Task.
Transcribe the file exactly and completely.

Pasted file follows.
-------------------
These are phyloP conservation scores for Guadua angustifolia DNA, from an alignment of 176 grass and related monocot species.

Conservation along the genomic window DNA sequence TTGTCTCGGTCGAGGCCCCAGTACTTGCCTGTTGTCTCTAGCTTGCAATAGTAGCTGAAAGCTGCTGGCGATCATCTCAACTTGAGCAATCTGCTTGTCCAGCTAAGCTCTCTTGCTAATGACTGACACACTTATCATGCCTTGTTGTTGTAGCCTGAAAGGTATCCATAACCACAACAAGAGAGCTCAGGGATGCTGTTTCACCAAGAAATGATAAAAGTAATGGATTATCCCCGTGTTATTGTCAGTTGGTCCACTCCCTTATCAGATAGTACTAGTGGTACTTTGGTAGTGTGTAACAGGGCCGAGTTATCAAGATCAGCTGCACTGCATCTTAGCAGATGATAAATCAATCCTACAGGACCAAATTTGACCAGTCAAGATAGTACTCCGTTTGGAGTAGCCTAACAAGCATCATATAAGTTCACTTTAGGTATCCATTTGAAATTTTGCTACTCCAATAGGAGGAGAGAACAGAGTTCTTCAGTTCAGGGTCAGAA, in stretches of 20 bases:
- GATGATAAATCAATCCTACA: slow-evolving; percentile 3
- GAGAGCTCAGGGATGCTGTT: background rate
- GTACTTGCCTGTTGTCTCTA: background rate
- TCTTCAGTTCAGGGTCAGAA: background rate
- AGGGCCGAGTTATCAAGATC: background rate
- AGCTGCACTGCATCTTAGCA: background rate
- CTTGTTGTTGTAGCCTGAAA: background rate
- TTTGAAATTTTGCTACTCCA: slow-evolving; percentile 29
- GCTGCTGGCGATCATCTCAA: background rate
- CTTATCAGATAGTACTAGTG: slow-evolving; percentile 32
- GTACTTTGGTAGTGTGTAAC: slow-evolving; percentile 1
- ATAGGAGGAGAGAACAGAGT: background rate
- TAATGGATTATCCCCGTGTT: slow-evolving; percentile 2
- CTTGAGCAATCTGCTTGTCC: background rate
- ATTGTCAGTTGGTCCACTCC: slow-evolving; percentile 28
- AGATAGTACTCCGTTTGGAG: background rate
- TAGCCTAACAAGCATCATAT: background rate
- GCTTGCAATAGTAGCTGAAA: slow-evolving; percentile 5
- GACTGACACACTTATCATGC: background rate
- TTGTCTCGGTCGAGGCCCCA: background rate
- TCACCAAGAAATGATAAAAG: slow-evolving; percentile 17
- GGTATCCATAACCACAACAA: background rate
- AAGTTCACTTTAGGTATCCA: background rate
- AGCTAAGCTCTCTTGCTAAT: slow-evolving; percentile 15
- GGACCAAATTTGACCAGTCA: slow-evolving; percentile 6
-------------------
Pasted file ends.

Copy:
These are phyloP conservation scores for Guadua angustifolia DNA, from an alignment of 176 grass and related monocot species.

Conservation along the genomic window DNA sequence TTGTCTCGGTCGAGGCCCCAGTACTTGCCTGTTGTCTCTAGCTTGCAATAGTAGCTGAAAGCTGCTGGCGATCATCTCAACTTGAGCAATCTGCTTGTCCAGCTAAGCTCTCTTGCTAATGACTGACACACTTATCATGCCTTGTTGTTGTAGCCTGAAAGGTATCCATAACCACAACAAGAGAGCTCAGGGATGCTGTTTCACCAAGAAATGATAAAAGTAATGGATTATCCCCGTGTTATTGTCAGTTGGTCCACTCCCTTATCAGATAGTACTAGTGGTACTTTGGTAGTGTGTAACAGGGCCGAGTTATCAAGATCAGCTGCACTGCATCTTAGCAGATGATAAATCAATCCTACAGGACCAAATTTGACCAGTCAAGATAGTACTCCGTTTGGAGTAGCCTAACAAGCATCATATAAGTTCACTTTAGGTATCCATTTGAAATTTTGCTACTCCAATAGGAGGAGAGAACAGAGTTCTTCAGTTCAGGGTCAGAA, in stretches of 20 bases:
- GATGATAAATCAATCCTACA: slow-evolving; percentile 3
- GAGAGCTCAGGGATGCTGTT: background rate
- GTACTTGCCTGTTGTCTCTA: background rate
- TCTTCAGTTCAGGGTCAGAA: background rate
- AGGGCCGAGTTATCAAGATC: background rate
- AGCTGCACTGCATCTTAGCA: background rate
- CTTGTTGTTGTAGCCTGAAA: background rate
- TTTGAAATTTTGCTACTCCA: slow-evolving; percentile 29
- GCTGCTGGCGATCATCTCAA: background rate
- CTTATCAGATAGTACTAGTG: slow-evolving; percentile 32
- GTACTTTGGTAGTGTGTAAC: slow-evolving; percentile 1
- ATAGGAGGAGAGAACAGAGT: background rate
- TAATGGATTATCCCCGTGTT: slow-evolving; percentile 2
- CTTGAGCAATCTGCTTGTCC: background rate
- ATTGTCAGTTGGTCCACTCC: slow-evolving; percentile 28
- AGATAGTACTCCGTTTGGAG: background rate
- TAGCCTAACAAGCATCATAT: background rate
- GCTTGCAATAGTAGCTGAAA: slow-evolving; percentile 5
- GACTGACACACTTATCATGC: background rate
- TTGTCTCGGTCGAGGCCCCA: background rate
- TCACCAAGAAATGATAAAAG: slow-evolving; percentile 17
- GGTATCCATAACCACAACAA: background rate
- AAGTTCACTTTAGGTATCCA: background rate
- AGCTAAGCTCTCTTGCTAAT: slow-evolving; percentile 15
- GGACCAAATTTGACCAGTCA: slow-evolving; percentile 6